COLUMNS

  • Film

    Rise, Resist

    DIRECTOR STEPHEN MAING might just be the next Laura Poitras. Poitras produced his previous short film, The Surrender (2015), on State Department intelligence analyst Stephen Kim’s prosecution under the Espionage Act, and she is the executive producer of his latest inflammatory feature, Crime + Punishment, an account of racist policing in New York and its ripple effects in Ferguson and beyond. The film focuses on two intertwined stories: the NYPD 12, a group of Latinx and black cops who stood up against racial profiling and filed a class-action lawsuit against the city, and a private investigator

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  • Interviews

    Dennis Cooper

    After his move to Paris from Los Angeles in 2005, writer Dennis Cooper’s words made the leap from the page to the stage and—more recently—to the big screen. Together with his collaborator, director/writer Zac Farley, he has created two films as disquieting and eloquent as the George Miles Cycle, the five novels—Closer, Frisk, Try, Guide, and Period—that brought Cooper acclaim as one of America’s singular and transgressive literary voices. Here, Cooper talks about the genesis of Permanent Green Light, his second feature with Farley, which premieres at the Film Society of Lincoln Center in New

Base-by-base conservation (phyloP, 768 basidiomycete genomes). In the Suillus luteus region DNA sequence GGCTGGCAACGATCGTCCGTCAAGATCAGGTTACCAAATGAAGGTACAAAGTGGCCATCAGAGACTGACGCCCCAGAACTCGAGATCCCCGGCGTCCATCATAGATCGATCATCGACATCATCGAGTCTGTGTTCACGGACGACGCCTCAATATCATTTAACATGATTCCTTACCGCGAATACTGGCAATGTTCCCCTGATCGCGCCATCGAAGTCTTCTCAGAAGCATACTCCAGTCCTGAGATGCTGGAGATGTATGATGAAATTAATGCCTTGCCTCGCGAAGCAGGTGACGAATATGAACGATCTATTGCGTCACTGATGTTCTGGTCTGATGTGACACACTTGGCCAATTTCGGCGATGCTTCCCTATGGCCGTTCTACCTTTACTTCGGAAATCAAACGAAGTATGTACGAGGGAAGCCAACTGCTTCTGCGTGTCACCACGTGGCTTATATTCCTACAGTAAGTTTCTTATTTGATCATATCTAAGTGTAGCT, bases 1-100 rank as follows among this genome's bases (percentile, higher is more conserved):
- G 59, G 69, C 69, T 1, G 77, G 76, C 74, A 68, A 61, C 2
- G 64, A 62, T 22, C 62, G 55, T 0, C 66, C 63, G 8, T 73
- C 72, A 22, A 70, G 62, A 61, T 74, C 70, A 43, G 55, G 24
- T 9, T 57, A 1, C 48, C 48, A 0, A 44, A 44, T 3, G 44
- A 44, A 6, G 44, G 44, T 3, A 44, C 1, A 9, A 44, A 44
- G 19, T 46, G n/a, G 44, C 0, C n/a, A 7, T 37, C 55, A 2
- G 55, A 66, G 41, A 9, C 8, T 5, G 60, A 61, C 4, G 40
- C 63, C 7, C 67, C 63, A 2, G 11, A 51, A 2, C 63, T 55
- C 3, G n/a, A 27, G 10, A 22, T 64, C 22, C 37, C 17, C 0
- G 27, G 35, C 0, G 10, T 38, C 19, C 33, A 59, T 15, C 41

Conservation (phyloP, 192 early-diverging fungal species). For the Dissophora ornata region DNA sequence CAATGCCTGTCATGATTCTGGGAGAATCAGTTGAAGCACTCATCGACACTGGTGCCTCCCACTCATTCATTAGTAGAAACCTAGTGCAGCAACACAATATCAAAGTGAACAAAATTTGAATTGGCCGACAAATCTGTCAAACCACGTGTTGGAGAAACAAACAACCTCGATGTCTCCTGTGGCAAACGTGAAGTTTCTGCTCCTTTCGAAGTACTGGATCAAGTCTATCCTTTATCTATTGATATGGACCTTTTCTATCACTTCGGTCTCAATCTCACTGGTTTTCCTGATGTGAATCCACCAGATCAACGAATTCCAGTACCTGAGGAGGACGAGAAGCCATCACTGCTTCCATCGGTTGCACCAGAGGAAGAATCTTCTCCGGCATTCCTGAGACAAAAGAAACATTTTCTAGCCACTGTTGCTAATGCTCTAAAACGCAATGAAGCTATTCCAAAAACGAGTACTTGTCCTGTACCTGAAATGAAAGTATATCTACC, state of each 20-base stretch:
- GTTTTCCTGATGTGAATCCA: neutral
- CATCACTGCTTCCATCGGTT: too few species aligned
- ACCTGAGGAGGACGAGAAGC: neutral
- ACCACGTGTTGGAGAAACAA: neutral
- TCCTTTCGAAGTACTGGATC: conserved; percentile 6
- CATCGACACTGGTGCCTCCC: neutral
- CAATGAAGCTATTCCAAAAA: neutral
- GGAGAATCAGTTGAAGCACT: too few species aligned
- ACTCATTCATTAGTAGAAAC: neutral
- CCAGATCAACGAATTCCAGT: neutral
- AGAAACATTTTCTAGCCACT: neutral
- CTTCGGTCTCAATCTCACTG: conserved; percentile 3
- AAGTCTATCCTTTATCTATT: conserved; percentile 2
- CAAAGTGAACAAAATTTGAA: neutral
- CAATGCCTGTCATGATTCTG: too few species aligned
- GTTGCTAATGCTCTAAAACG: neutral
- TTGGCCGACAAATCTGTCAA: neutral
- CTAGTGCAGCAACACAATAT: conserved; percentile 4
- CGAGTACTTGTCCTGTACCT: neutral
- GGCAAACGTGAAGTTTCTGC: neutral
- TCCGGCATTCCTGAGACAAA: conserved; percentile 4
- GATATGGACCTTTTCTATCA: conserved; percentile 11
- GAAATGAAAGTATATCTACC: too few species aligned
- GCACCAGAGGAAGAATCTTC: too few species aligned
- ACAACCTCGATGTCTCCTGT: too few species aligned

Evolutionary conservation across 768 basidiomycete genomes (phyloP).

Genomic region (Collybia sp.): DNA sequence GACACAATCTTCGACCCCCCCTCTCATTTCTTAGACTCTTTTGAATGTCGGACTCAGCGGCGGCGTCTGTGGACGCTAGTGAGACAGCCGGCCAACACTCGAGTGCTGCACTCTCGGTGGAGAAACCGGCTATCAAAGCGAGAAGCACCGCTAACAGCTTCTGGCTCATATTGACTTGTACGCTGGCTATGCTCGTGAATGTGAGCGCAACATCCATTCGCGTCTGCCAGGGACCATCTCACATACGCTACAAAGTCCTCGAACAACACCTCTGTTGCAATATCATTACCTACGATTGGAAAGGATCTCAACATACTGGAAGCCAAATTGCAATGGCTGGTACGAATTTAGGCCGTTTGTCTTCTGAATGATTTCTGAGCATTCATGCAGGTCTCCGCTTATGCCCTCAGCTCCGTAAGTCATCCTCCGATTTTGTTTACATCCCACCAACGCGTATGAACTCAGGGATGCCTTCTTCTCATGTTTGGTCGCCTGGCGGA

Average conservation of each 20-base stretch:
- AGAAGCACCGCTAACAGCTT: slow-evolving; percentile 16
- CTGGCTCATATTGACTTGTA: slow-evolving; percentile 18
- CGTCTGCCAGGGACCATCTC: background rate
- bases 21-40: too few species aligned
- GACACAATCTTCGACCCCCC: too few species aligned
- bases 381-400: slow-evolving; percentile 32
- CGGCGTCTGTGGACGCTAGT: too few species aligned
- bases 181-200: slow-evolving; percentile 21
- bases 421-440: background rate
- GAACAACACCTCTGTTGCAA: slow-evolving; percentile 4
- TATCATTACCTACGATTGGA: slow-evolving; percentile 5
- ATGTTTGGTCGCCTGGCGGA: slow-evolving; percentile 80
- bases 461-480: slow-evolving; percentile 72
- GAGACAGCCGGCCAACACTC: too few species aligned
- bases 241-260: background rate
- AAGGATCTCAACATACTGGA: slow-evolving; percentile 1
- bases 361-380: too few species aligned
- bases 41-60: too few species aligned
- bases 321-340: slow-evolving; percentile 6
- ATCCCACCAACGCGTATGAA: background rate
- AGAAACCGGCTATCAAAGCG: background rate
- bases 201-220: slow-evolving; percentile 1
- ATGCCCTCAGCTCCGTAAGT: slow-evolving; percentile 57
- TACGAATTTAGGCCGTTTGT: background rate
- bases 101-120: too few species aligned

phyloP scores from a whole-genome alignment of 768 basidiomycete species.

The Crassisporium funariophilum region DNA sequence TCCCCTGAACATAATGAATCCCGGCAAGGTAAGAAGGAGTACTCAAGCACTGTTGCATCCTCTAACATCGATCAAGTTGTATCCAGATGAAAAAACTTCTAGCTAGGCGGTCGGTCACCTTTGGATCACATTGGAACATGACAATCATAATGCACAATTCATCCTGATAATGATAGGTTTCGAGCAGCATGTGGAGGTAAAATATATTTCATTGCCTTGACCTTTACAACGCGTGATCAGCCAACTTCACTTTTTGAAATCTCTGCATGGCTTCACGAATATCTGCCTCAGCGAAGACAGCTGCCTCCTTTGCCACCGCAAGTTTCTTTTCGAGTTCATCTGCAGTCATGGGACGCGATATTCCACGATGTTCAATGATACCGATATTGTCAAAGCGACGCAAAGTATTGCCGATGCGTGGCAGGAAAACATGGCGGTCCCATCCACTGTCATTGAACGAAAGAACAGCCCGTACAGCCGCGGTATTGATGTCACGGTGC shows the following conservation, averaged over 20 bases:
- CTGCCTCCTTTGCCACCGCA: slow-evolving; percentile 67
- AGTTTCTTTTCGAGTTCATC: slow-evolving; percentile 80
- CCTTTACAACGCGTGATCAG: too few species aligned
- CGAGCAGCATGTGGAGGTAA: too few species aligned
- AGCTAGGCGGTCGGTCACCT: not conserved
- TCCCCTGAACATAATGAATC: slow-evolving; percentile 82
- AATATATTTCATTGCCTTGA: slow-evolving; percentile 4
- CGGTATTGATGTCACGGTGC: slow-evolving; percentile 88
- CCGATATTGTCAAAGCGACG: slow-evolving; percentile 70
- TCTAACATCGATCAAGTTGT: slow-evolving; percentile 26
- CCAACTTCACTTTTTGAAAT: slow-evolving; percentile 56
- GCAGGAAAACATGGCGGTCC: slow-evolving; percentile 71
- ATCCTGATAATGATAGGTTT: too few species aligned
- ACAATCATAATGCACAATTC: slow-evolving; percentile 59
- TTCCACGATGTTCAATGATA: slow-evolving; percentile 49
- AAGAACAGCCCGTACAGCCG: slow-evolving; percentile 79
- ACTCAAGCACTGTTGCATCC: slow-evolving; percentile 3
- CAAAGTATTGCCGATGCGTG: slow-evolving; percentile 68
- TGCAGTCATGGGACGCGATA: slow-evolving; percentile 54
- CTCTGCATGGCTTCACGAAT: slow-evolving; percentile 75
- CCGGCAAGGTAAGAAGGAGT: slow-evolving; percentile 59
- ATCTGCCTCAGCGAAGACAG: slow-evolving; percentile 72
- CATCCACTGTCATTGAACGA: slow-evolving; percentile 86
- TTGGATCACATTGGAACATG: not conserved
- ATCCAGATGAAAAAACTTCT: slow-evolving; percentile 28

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  • Interviews

    Jennifer Steinkamp

    The Los Angeles-based artist Jennifer Steinkamp’s Blind Eye, 1, 2018, a roughly three-minute-long animated loop, depicts a life-size grove of birch trees cycling through the seasons, their ocular scars delivering an uncanny, plural gaze. The video is included in a survey of the artist’s work at the Clark Art Institute in Williamstown, Massachusetts, titled “Blind Eye,” which comprises the first video installations shown at the museum and is on view through October 8, 2018. Here, Steinkamp talks about inspirations for “Blind Eye,” the limitations of vision, and learning to decide.

    THERE’S A FEELING

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  • Passages